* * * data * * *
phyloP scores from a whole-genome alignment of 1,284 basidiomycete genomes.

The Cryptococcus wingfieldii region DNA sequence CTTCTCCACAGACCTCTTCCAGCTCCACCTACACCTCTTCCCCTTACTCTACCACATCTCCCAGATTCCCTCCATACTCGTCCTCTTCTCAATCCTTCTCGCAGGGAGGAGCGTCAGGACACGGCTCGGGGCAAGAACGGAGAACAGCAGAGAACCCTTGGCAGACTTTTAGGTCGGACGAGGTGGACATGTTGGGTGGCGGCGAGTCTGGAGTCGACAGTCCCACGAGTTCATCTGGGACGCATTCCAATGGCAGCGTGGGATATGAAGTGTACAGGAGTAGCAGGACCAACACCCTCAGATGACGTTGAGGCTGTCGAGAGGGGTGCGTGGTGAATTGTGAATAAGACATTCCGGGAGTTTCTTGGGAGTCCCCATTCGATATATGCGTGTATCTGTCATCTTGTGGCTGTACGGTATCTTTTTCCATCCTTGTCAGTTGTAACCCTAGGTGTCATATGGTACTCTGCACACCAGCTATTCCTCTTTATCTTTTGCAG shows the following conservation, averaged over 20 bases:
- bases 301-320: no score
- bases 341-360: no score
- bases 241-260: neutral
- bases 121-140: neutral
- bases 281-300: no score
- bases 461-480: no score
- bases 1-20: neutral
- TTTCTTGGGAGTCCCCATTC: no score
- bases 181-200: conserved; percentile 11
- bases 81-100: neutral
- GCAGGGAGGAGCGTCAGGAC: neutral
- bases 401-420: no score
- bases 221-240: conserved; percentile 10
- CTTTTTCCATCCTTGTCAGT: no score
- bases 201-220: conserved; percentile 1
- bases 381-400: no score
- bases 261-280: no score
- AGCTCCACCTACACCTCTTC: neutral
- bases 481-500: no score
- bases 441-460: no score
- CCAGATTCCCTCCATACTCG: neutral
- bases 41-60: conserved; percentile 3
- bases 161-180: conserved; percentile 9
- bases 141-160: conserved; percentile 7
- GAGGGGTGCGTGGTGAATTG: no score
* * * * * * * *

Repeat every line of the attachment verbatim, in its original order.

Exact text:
phyloP scores from a whole-genome alignment of 1,284 basidiomycete genomes.

The Cryptococcus wingfieldii region DNA sequence CTTCTCCACAGACCTCTTCCAGCTCCACCTACACCTCTTCCCCTTACTCTACCACATCTCCCAGATTCCCTCCATACTCGTCCTCTTCTCAATCCTTCTCGCAGGGAGGAGCGTCAGGACACGGCTCGGGGCAAGAACGGAGAACAGCAGAGAACCCTTGGCAGACTTTTAGGTCGGACGAGGTGGACATGTTGGGTGGCGGCGAGTCTGGAGTCGACAGTCCCACGAGTTCATCTGGGACGCATTCCAATGGCAGCGTGGGATATGAAGTGTACAGGAGTAGCAGGACCAACACCCTCAGATGACGTTGAGGCTGTCGAGAGGGGTGCGTGGTGAATTGTGAATAAGACATTCCGGGAGTTTCTTGGGAGTCCCCATTCGATATATGCGTGTATCTGTCATCTTGTGGCTGTACGGTATCTTTTTCCATCCTTGTCAGTTGTAACCCTAGGTGTCATATGGTACTCTGCACACCAGCTATTCCTCTTTATCTTTTGCAG shows the following conservation, averaged over 20 bases:
- bases 301-320: no score
- bases 341-360: no score
- bases 241-260: neutral
- bases 121-140: neutral
- bases 281-300: no score
- bases 461-480: no score
- bases 1-20: neutral
- TTTCTTGGGAGTCCCCATTC: no score
- bases 181-200: conserved; percentile 11
- bases 81-100: neutral
- GCAGGGAGGAGCGTCAGGAC: neutral
- bases 401-420: no score
- bases 221-240: conserved; percentile 10
- CTTTTTCCATCCTTGTCAGT: no score
- bases 201-220: conserved; percentile 1
- bases 381-400: no score
- bases 261-280: no score
- AGCTCCACCTACACCTCTTC: neutral
- bases 481-500: no score
- bases 441-460: no score
- CCAGATTCCCTCCATACTCG: neutral
- bases 41-60: conserved; percentile 3
- bases 161-180: conserved; percentile 9
- bases 141-160: conserved; percentile 7
- GAGGGGTGCGTGGTGAATTG: no score